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Notes from the Henhouse, by Elspeth Barker
Following the publication of her acclaimed, darkly funny novel 'O Caledonia', Elspeth Barker's sharp and witty essays appeared regularly in the national press. 'Notes from the Hen House', a selection of the most personal of these pieces, welcomes readers into the celebrated writer's life.
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The Doors Unhinged: Jim Morrison's Legacy Goes on Trial, by John Densmore
Author and legendary Doors drummer John Densmore offers a powerful exploration of the 'greed gene' - that part of the human psyche that propels us toward the accumulation of more and more wealth, even at the expense of our principles, friendships and the well-being of society. This is the gripping account of the legal battle to control The Doors's artistic destiny. In it, Densmore looks at the conflict between his bandmates and him as they fought over the right to use The Doors's name, revealing the ways in which this struggle mirrored and reflected a much larger societal issue: that no amount of money seems to be enough for even the wealthiest people.
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Bruno's Cookbook, by Martin J. Walker
Bruno Courrèges, the protagonist of Martin Walker's internationally acclaimed mystery series, is not only the local police chief of the idyllic village of St Denis. Bruno also happens to be an impressive amateur chef, and in this delightful new cookbook, the culinary and cultural inspiration behind Bruno's fiction world comes to life. Featuring local recipes, charming anecdotes, and a history of its French setting, 'Bruno's Cookbook' invites readers into the bucolic life of Walker and his wife, Julia, and showcases their passion for the region's rich cuisine. Brimming with truffles, pate, top quality fruit and vegetables, famed regional cheeses and wines, the Périgord is a gourmet's paradise.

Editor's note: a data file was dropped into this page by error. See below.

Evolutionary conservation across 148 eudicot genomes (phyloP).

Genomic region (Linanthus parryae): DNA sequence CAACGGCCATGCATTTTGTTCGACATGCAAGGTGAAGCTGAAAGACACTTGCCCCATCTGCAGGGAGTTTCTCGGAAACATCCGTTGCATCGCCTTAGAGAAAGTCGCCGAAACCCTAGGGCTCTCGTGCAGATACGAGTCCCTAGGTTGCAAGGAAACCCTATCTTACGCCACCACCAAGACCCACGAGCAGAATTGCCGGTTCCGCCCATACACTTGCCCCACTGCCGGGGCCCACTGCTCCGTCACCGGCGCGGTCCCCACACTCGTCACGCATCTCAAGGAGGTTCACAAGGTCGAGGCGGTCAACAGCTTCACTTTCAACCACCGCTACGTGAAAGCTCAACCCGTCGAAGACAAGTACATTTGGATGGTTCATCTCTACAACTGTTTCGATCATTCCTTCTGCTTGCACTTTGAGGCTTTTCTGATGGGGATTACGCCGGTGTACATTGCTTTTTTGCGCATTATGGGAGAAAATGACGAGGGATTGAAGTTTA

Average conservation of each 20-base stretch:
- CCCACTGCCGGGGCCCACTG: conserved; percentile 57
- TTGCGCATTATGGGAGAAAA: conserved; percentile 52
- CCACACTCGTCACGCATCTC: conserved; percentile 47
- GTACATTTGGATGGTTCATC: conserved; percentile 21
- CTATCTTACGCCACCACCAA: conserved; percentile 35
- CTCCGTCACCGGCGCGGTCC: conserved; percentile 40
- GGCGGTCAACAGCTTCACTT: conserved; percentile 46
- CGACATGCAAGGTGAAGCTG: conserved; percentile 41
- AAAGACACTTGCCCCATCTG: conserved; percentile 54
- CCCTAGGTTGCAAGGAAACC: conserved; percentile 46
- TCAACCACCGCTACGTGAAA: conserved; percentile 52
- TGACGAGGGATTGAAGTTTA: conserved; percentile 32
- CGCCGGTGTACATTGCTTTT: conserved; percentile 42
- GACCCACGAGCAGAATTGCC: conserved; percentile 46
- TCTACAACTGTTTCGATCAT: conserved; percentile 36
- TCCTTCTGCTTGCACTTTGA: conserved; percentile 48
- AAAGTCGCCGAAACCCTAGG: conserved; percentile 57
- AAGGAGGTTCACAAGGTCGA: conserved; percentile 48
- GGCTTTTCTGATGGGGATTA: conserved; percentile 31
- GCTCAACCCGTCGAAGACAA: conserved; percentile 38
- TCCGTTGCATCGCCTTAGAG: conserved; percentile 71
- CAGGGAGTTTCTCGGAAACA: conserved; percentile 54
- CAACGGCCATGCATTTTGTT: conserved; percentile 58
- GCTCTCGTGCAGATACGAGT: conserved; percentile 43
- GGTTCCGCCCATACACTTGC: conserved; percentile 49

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The Everyday Family Air Fryer Cookbook, by Sarah Flower
No matter the complexity of your daily routine, these air fryer recipes take no time at all and allow the entire family to come home to a delicious and wholesome meal.
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For F*ck's Sake: Why Swearing is Shocking, Rude and Fun, by Rebecca Roache
Why do we love to swear so much? Why do we get so offended when others do it? With wit and insight, philosopher Rebecca Roache seeks answers to these and other puzzling questions about bad language.
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Endgame, by Omid Scobie
On the 8th of September 2022, the world stood still as news broke of Queen Elizabeth II's passing. Her death dismantled the protective shield around the world's most famous family, and saw a long-simmering crisis of confidence in the British monarchy begin to resurface. Now, with unique insight, deep access and exclusive revelations, journalist Omid Scobie pulls back the curtain on an institution in turmoil, exposing the chaos, family dysfunction, distrust and draconian practices threatening its very future. This is the monarchy's endgame. Do they have what it takes to save it?
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The Bill Gates Problem: Reckoning With the Myth of the Good Billionaire, by Tim Schwab
'The Bill Gates Problem' offers readers a provocative and timely counter-narrative about one of the world's most widely recognized individuals - a true global celebrity with international reach. But more than that, this book speaks to a vital political question around economic inequality and the erosion of democratic institutions - why should the super-rich be able to transform their wealth into political power, and just how far can they go?